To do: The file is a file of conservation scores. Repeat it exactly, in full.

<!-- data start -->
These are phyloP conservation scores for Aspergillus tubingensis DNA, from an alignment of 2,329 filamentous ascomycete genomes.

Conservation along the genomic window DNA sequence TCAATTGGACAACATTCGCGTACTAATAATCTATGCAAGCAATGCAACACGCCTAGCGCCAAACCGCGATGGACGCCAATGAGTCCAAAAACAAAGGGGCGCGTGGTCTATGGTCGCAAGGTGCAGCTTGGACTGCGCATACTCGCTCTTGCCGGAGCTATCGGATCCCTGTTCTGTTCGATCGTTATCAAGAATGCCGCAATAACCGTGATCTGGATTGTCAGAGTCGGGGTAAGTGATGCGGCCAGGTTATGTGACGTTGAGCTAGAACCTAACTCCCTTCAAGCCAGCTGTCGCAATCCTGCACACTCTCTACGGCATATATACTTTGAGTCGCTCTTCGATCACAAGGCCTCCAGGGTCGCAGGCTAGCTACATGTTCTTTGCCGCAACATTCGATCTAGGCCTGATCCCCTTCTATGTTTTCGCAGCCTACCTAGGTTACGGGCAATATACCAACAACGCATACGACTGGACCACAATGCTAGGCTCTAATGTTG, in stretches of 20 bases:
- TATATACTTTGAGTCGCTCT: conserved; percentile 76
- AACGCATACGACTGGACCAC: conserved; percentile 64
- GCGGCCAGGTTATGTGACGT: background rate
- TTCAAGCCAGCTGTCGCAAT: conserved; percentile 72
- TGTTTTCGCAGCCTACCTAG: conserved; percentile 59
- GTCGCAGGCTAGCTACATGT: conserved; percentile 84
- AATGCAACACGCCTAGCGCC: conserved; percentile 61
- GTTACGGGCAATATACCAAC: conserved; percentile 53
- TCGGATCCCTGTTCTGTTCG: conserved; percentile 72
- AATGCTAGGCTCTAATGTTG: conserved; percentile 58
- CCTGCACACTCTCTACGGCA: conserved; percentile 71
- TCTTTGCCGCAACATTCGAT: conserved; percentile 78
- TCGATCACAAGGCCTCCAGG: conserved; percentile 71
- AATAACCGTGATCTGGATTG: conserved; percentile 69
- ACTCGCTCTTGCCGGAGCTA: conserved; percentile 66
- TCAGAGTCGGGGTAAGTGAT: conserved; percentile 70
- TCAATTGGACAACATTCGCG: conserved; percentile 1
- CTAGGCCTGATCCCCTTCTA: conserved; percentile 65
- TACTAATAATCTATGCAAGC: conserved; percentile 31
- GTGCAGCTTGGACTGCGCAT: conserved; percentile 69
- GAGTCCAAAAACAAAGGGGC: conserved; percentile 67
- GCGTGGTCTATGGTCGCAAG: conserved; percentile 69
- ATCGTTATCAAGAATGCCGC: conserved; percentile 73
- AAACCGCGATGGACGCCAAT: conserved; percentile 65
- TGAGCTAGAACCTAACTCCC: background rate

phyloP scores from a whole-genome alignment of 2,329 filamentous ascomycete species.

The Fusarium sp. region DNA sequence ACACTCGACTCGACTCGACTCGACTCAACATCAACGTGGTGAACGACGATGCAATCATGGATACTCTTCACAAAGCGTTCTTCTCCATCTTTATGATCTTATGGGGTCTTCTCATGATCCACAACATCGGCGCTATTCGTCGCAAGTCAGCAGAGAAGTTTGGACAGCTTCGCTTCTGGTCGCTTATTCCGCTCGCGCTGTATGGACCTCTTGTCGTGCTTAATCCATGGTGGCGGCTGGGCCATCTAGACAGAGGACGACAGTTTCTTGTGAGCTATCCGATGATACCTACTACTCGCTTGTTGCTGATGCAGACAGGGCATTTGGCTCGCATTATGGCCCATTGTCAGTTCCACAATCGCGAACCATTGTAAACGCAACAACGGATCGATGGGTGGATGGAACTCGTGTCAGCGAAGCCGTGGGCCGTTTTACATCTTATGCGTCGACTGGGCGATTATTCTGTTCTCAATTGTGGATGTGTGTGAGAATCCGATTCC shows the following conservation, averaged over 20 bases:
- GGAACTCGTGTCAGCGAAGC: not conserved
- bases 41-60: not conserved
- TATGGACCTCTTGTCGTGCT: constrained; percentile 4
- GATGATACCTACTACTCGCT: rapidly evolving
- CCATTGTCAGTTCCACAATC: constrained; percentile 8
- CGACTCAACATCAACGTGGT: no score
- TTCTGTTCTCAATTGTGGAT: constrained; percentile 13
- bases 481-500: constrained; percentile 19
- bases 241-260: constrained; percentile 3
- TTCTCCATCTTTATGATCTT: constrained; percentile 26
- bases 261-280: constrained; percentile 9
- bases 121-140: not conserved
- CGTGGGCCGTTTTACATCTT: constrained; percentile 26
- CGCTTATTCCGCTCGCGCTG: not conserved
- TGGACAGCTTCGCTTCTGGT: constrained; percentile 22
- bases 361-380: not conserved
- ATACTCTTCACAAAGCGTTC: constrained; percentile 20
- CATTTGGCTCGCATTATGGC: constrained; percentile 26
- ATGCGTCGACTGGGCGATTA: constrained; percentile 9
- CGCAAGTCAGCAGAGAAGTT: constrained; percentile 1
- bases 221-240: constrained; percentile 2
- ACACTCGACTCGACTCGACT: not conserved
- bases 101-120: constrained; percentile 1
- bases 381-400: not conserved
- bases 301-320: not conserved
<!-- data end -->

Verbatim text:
These are phyloP conservation scores for Aspergillus tubingensis DNA, from an alignment of 2,329 filamentous ascomycete genomes.

Conservation along the genomic window DNA sequence TCAATTGGACAACATTCGCGTACTAATAATCTATGCAAGCAATGCAACACGCCTAGCGCCAAACCGCGATGGACGCCAATGAGTCCAAAAACAAAGGGGCGCGTGGTCTATGGTCGCAAGGTGCAGCTTGGACTGCGCATACTCGCTCTTGCCGGAGCTATCGGATCCCTGTTCTGTTCGATCGTTATCAAGAATGCCGCAATAACCGTGATCTGGATTGTCAGAGTCGGGGTAAGTGATGCGGCCAGGTTATGTGACGTTGAGCTAGAACCTAACTCCCTTCAAGCCAGCTGTCGCAATCCTGCACACTCTCTACGGCATATATACTTTGAGTCGCTCTTCGATCACAAGGCCTCCAGGGTCGCAGGCTAGCTACATGTTCTTTGCCGCAACATTCGATCTAGGCCTGATCCCCTTCTATGTTTTCGCAGCCTACCTAGGTTACGGGCAATATACCAACAACGCATACGACTGGACCACAATGCTAGGCTCTAATGTTG, in stretches of 20 bases:
- TATATACTTTGAGTCGCTCT: conserved; percentile 76
- AACGCATACGACTGGACCAC: conserved; percentile 64
- GCGGCCAGGTTATGTGACGT: background rate
- TTCAAGCCAGCTGTCGCAAT: conserved; percentile 72
- TGTTTTCGCAGCCTACCTAG: conserved; percentile 59
- GTCGCAGGCTAGCTACATGT: conserved; percentile 84
- AATGCAACACGCCTAGCGCC: conserved; percentile 61
- GTTACGGGCAATATACCAAC: conserved; percentile 53
- TCGGATCCCTGTTCTGTTCG: conserved; percentile 72
- AATGCTAGGCTCTAATGTTG: conserved; percentile 58
- CCTGCACACTCTCTACGGCA: conserved; percentile 71
- TCTTTGCCGCAACATTCGAT: conserved; percentile 78
- TCGATCACAAGGCCTCCAGG: conserved; percentile 71
- AATAACCGTGATCTGGATTG: conserved; percentile 69
- ACTCGCTCTTGCCGGAGCTA: conserved; percentile 66
- TCAGAGTCGGGGTAAGTGAT: conserved; percentile 70
- TCAATTGGACAACATTCGCG: conserved; percentile 1
- CTAGGCCTGATCCCCTTCTA: conserved; percentile 65
- TACTAATAATCTATGCAAGC: conserved; percentile 31
- GTGCAGCTTGGACTGCGCAT: conserved; percentile 69
- GAGTCCAAAAACAAAGGGGC: conserved; percentile 67
- GCGTGGTCTATGGTCGCAAG: conserved; percentile 69
- ATCGTTATCAAGAATGCCGC: conserved; percentile 73
- AAACCGCGATGGACGCCAAT: conserved; percentile 65
- TGAGCTAGAACCTAACTCCC: background rate

phyloP scores from a whole-genome alignment of 2,329 filamentous ascomycete species.

The Fusarium sp. region DNA sequence ACACTCGACTCGACTCGACTCGACTCAACATCAACGTGGTGAACGACGATGCAATCATGGATACTCTTCACAAAGCGTTCTTCTCCATCTTTATGATCTTATGGGGTCTTCTCATGATCCACAACATCGGCGCTATTCGTCGCAAGTCAGCAGAGAAGTTTGGACAGCTTCGCTTCTGGTCGCTTATTCCGCTCGCGCTGTATGGACCTCTTGTCGTGCTTAATCCATGGTGGCGGCTGGGCCATCTAGACAGAGGACGACAGTTTCTTGTGAGCTATCCGATGATACCTACTACTCGCTTGTTGCTGATGCAGACAGGGCATTTGGCTCGCATTATGGCCCATTGTCAGTTCCACAATCGCGAACCATTGTAAACGCAACAACGGATCGATGGGTGGATGGAACTCGTGTCAGCGAAGCCGTGGGCCGTTTTACATCTTATGCGTCGACTGGGCGATTATTCTGTTCTCAATTGTGGATGTGTGTGAGAATCCGATTCC shows the following conservation, averaged over 20 bases:
- GGAACTCGTGTCAGCGAAGC: not conserved
- bases 41-60: not conserved
- TATGGACCTCTTGTCGTGCT: constrained; percentile 4
- GATGATACCTACTACTCGCT: rapidly evolving
- CCATTGTCAGTTCCACAATC: constrained; percentile 8
- CGACTCAACATCAACGTGGT: no score
- TTCTGTTCTCAATTGTGGAT: constrained; percentile 13
- bases 481-500: constrained; percentile 19
- bases 241-260: constrained; percentile 3
- TTCTCCATCTTTATGATCTT: constrained; percentile 26
- bases 261-280: constrained; percentile 9
- bases 121-140: not conserved
- CGTGGGCCGTTTTACATCTT: constrained; percentile 26
- CGCTTATTCCGCTCGCGCTG: not conserved
- TGGACAGCTTCGCTTCTGGT: constrained; percentile 22
- bases 361-380: not conserved
- ATACTCTTCACAAAGCGTTC: constrained; percentile 20
- CATTTGGCTCGCATTATGGC: constrained; percentile 26
- ATGCGTCGACTGGGCGATTA: constrained; percentile 9
- CGCAAGTCAGCAGAGAAGTT: constrained; percentile 1
- bases 221-240: constrained; percentile 2
- ACACTCGACTCGACTCGACT: not conserved
- bases 101-120: constrained; percentile 1
- bases 381-400: not conserved
- bases 301-320: not conserved